State official pledges support for early childhood educators during visit to Exton – Daily Local
EXTONÂ® Acting Department of Social Services (DHS) Secretary Meg Snead joined early childhood educators and community members at the Lionville Center at the Warwick Child Care Center in Exton to thank the educators for their services to working children and families in Pennsylvania during the COVID-19 crisis and to discuss the Wolf administration’s commitment to helping the child care industry recover from the economic impacts of the pandemic.
âFor our younger Pennsylvanians, an early childhood education experience can shape their lifelong educational, social and emotional development. With child care and early learning services that kept their doors open, essential workers had the peace of mind of knowing their children were safe while they occupied our hospitals, stocked our grocery shelves, and answered questions. our emergency calls, âActing Secretary Snead said. “A thriving child care industry is fundamental to the rest of our economy, and this industry and the dedicated educators who come forward every day to help our children grow up are essential to our recovery from this pandemic.”
The Wolf administration has taken important steps to support the child care industry during the COVID-19 crisis and will continue to do so. Last month, DHS announced plans to distribute $ 655 million in American Rescue Plan Act funding to stabilize the child care industry in Pennsylvania. Licensed child care providers are invited to submit one-time grant applications that represent an unprecedented investment in the child care industry and its dedicated workforce. This grant funding can be used to cover expenses, support staff, and provide support to this critical industry that continues to face the pandemic. Licensed child care providers are encouraged to apply for funding until January 31, 2022, and more information on grant funding and the application process can be found here.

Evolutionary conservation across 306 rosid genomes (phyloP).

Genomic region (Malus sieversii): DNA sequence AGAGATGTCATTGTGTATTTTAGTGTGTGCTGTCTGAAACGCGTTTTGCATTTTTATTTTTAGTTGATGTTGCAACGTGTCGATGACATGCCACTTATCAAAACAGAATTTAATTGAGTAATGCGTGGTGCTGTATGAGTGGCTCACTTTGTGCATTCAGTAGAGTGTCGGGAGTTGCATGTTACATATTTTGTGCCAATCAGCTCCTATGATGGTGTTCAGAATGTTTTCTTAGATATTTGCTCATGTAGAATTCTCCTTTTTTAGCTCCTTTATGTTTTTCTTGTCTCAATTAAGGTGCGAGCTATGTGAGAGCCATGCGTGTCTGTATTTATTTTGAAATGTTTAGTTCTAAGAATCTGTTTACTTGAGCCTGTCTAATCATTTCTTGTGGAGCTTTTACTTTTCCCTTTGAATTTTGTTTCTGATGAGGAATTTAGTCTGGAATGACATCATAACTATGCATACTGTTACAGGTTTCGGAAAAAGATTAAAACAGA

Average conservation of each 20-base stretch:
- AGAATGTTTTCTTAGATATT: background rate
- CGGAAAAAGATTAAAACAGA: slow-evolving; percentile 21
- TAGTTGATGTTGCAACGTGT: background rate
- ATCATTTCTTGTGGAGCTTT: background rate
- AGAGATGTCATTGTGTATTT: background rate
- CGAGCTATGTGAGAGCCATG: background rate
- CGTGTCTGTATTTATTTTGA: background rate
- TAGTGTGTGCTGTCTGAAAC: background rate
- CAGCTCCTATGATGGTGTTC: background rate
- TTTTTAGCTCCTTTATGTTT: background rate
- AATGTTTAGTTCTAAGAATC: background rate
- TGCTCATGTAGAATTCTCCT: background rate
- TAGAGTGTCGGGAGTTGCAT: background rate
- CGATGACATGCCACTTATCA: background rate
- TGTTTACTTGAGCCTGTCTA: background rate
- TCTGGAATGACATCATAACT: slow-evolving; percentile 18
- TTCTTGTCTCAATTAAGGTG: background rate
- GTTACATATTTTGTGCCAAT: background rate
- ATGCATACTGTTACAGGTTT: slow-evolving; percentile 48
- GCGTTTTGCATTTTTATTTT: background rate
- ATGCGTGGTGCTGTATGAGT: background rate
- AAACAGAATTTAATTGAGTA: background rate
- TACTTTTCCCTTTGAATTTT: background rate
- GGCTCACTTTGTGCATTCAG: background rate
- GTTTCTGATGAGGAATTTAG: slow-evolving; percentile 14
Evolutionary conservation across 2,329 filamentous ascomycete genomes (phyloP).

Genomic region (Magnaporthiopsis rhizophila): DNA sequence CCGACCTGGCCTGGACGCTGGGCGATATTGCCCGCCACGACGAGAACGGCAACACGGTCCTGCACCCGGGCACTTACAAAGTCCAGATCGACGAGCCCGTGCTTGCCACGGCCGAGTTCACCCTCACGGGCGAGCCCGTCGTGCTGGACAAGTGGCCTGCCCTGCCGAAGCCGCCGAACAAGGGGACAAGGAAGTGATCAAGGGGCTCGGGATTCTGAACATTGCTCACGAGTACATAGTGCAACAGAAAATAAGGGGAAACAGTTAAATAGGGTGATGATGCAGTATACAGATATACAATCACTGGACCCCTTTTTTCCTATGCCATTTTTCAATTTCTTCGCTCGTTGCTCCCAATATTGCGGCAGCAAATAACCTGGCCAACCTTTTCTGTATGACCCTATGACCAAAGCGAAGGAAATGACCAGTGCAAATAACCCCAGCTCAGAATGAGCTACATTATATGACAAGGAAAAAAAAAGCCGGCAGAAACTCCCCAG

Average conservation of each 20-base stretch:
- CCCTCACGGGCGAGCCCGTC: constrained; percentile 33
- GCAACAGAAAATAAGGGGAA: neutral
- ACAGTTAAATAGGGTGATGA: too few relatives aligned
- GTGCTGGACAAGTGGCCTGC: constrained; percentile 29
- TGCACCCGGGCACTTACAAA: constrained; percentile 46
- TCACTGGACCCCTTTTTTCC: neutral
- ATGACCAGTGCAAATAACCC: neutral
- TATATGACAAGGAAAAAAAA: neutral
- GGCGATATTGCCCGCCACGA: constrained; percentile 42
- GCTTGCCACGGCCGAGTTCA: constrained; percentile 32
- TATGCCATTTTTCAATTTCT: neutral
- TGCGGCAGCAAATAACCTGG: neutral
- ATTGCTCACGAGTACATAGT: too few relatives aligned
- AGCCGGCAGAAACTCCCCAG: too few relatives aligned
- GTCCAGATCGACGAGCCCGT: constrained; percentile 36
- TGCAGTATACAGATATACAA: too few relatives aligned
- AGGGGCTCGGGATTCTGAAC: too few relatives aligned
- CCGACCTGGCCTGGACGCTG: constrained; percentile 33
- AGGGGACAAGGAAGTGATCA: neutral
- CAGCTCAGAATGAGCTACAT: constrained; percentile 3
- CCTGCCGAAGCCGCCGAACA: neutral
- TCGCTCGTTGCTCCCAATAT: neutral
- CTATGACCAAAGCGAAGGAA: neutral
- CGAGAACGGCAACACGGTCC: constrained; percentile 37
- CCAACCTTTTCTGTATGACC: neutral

“The $ 655 million we are investing in child care as a result of the American Rescue Plan Act will help us stabilize this industry so that it can continue to be there for children and families as we move forward. “Acting Secretary Snead said. âEducators and providers of child care and early learning have supported families in Pennsylvania throughout this pandemic, and we will support them through this economic recovery.â
The Wolf administration also recently announced plans to invest $ 352 million included in the American Rescue Plan Act for the Child Care Development Fund to support Pennsylvania’s Child Care Works (CCW) program, which helps active families. low income to access child care. Starting January 1, 2022, funding will increase support for child care providers participating in the CCW, reduce barriers for parents, and encourage providers to offer child care services at non-traditional hours. , thus helping parents who work second and third shifts. Investments in subsidized child care are also helping more Pennsylvania families access high-quality child care, regardless of where they live or what income they earn.
Additionally, childcare providers received three separate payments from the CARES (Coronavirus Aid, Relief, and Economic Security) Act, totaling $ 220 million, the distribution of which was based on findings from ‘a Penn State study on the impact of COVID-19 on Pennsylvania. child care industry. Earlier this year, Pennsylvania also distributed $ 303 million from the Coronavirus Response and Relief Supplemental Appropriations Act of 2021 to support child care.
Harvard University’s Center on the Developing Child found that a child’s environment before and shortly after birth “provides powerful experiences that chemically alter certain genes in a way that then defines how much and when they are are expressed â. And according to the Centers for Disease Control and Prevention, early childhood education can protect children from future onset of disease or disability, as well as countering certain socio-economic disadvantages. Early childhood education has also been associated with increased maternal employment and income, according to the CDC; savings in health care costs; improving health outcomes associated with education; earnings gains after high school graduation; and better jobs and higher incomes throughout the years of employment for children participating in these programs.